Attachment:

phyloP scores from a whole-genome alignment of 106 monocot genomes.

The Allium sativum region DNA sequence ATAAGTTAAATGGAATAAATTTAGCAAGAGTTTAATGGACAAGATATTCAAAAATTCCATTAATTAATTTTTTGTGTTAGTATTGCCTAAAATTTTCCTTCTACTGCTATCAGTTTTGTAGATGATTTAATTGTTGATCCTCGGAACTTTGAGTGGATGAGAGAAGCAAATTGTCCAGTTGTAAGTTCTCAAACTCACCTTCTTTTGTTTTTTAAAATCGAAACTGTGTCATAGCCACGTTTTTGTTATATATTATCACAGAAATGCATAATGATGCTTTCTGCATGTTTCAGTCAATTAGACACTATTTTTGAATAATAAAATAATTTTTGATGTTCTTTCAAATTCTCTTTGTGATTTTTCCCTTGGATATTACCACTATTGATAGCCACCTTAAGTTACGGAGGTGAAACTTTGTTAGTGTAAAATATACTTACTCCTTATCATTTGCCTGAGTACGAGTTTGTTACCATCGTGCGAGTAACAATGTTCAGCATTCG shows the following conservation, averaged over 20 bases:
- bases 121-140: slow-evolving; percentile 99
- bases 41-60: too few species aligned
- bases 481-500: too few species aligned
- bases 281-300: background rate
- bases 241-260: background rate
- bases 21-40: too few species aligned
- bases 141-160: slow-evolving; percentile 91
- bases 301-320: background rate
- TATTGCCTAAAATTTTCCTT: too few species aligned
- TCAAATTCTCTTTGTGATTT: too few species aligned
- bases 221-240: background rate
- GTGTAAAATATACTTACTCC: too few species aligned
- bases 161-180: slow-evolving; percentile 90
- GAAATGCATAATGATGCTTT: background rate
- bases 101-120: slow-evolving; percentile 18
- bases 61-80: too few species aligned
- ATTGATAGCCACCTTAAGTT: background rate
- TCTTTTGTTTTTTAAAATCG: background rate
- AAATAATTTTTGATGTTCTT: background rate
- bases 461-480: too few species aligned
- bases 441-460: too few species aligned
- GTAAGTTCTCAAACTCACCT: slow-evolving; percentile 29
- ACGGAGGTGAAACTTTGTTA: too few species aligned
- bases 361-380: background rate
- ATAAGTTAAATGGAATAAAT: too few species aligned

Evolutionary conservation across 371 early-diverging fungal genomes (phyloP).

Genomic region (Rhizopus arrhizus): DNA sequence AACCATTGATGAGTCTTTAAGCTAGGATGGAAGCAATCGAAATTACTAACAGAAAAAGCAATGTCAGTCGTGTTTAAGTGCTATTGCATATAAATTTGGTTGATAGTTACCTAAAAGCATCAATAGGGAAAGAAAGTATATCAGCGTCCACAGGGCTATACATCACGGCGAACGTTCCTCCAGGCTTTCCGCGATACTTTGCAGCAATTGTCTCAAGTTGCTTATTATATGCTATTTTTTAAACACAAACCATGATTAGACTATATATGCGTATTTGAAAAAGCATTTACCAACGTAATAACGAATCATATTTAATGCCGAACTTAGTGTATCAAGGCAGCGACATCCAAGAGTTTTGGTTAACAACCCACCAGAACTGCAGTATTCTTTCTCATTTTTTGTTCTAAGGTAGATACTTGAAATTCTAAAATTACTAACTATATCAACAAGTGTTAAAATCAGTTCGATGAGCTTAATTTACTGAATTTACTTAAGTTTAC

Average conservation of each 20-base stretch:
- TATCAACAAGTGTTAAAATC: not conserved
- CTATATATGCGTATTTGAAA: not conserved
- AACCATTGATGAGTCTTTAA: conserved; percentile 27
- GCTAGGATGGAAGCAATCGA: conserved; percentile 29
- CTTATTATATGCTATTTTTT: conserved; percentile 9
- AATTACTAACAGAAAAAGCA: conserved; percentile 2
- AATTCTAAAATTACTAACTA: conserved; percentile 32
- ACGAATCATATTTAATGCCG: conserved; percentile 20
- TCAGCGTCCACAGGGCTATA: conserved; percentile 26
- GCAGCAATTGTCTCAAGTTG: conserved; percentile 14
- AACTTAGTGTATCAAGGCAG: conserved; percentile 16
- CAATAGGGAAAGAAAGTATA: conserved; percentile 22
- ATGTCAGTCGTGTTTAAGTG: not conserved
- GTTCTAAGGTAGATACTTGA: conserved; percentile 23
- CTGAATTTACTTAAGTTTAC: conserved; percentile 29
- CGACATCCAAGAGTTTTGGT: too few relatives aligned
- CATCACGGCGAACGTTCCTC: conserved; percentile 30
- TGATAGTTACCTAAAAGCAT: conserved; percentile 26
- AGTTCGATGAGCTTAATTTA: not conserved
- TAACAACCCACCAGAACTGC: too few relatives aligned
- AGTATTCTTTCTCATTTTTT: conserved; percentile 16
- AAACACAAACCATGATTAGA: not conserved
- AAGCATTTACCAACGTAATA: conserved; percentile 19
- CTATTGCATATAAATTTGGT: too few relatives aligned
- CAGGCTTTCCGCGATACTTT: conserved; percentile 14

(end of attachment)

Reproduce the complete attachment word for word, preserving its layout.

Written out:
phyloP scores from a whole-genome alignment of 106 monocot genomes.

The Allium sativum region DNA sequence ATAAGTTAAATGGAATAAATTTAGCAAGAGTTTAATGGACAAGATATTCAAAAATTCCATTAATTAATTTTTTGTGTTAGTATTGCCTAAAATTTTCCTTCTACTGCTATCAGTTTTGTAGATGATTTAATTGTTGATCCTCGGAACTTTGAGTGGATGAGAGAAGCAAATTGTCCAGTTGTAAGTTCTCAAACTCACCTTCTTTTGTTTTTTAAAATCGAAACTGTGTCATAGCCACGTTTTTGTTATATATTATCACAGAAATGCATAATGATGCTTTCTGCATGTTTCAGTCAATTAGACACTATTTTTGAATAATAAAATAATTTTTGATGTTCTTTCAAATTCTCTTTGTGATTTTTCCCTTGGATATTACCACTATTGATAGCCACCTTAAGTTACGGAGGTGAAACTTTGTTAGTGTAAAATATACTTACTCCTTATCATTTGCCTGAGTACGAGTTTGTTACCATCGTGCGAGTAACAATGTTCAGCATTCG shows the following conservation, averaged over 20 bases:
- bases 121-140: slow-evolving; percentile 99
- bases 41-60: too few species aligned
- bases 481-500: too few species aligned
- bases 281-300: background rate
- bases 241-260: background rate
- bases 21-40: too few species aligned
- bases 141-160: slow-evolving; percentile 91
- bases 301-320: background rate
- TATTGCCTAAAATTTTCCTT: too few species aligned
- TCAAATTCTCTTTGTGATTT: too few species aligned
- bases 221-240: background rate
- GTGTAAAATATACTTACTCC: too few species aligned
- bases 161-180: slow-evolving; percentile 90
- GAAATGCATAATGATGCTTT: background rate
- bases 101-120: slow-evolving; percentile 18
- bases 61-80: too few species aligned
- ATTGATAGCCACCTTAAGTT: background rate
- TCTTTTGTTTTTTAAAATCG: background rate
- AAATAATTTTTGATGTTCTT: background rate
- bases 461-480: too few species aligned
- bases 441-460: too few species aligned
- GTAAGTTCTCAAACTCACCT: slow-evolving; percentile 29
- ACGGAGGTGAAACTTTGTTA: too few species aligned
- bases 361-380: background rate
- ATAAGTTAAATGGAATAAAT: too few species aligned

Evolutionary conservation across 371 early-diverging fungal genomes (phyloP).

Genomic region (Rhizopus arrhizus): DNA sequence AACCATTGATGAGTCTTTAAGCTAGGATGGAAGCAATCGAAATTACTAACAGAAAAAGCAATGTCAGTCGTGTTTAAGTGCTATTGCATATAAATTTGGTTGATAGTTACCTAAAAGCATCAATAGGGAAAGAAAGTATATCAGCGTCCACAGGGCTATACATCACGGCGAACGTTCCTCCAGGCTTTCCGCGATACTTTGCAGCAATTGTCTCAAGTTGCTTATTATATGCTATTTTTTAAACACAAACCATGATTAGACTATATATGCGTATTTGAAAAAGCATTTACCAACGTAATAACGAATCATATTTAATGCCGAACTTAGTGTATCAAGGCAGCGACATCCAAGAGTTTTGGTTAACAACCCACCAGAACTGCAGTATTCTTTCTCATTTTTTGTTCTAAGGTAGATACTTGAAATTCTAAAATTACTAACTATATCAACAAGTGTTAAAATCAGTTCGATGAGCTTAATTTACTGAATTTACTTAAGTTTAC

Average conservation of each 20-base stretch:
- TATCAACAAGTGTTAAAATC: not conserved
- CTATATATGCGTATTTGAAA: not conserved
- AACCATTGATGAGTCTTTAA: conserved; percentile 27
- GCTAGGATGGAAGCAATCGA: conserved; percentile 29
- CTTATTATATGCTATTTTTT: conserved; percentile 9
- AATTACTAACAGAAAAAGCA: conserved; percentile 2
- AATTCTAAAATTACTAACTA: conserved; percentile 32
- ACGAATCATATTTAATGCCG: conserved; percentile 20
- TCAGCGTCCACAGGGCTATA: conserved; percentile 26
- GCAGCAATTGTCTCAAGTTG: conserved; percentile 14
- AACTTAGTGTATCAAGGCAG: conserved; percentile 16
- CAATAGGGAAAGAAAGTATA: conserved; percentile 22
- ATGTCAGTCGTGTTTAAGTG: not conserved
- GTTCTAAGGTAGATACTTGA: conserved; percentile 23
- CTGAATTTACTTAAGTTTAC: conserved; percentile 29
- CGACATCCAAGAGTTTTGGT: too few relatives aligned
- CATCACGGCGAACGTTCCTC: conserved; percentile 30
- TGATAGTTACCTAAAAGCAT: conserved; percentile 26
- AGTTCGATGAGCTTAATTTA: not conserved
- TAACAACCCACCAGAACTGC: too few relatives aligned
- AGTATTCTTTCTCATTTTTT: conserved; percentile 16
- AAACACAAACCATGATTAGA: not conserved
- AAGCATTTACCAACGTAATA: conserved; percentile 19
- CTATTGCATATAAATTTGGT: too few relatives aligned
- CAGGCTTTCCGCGATACTTT: conserved; percentile 14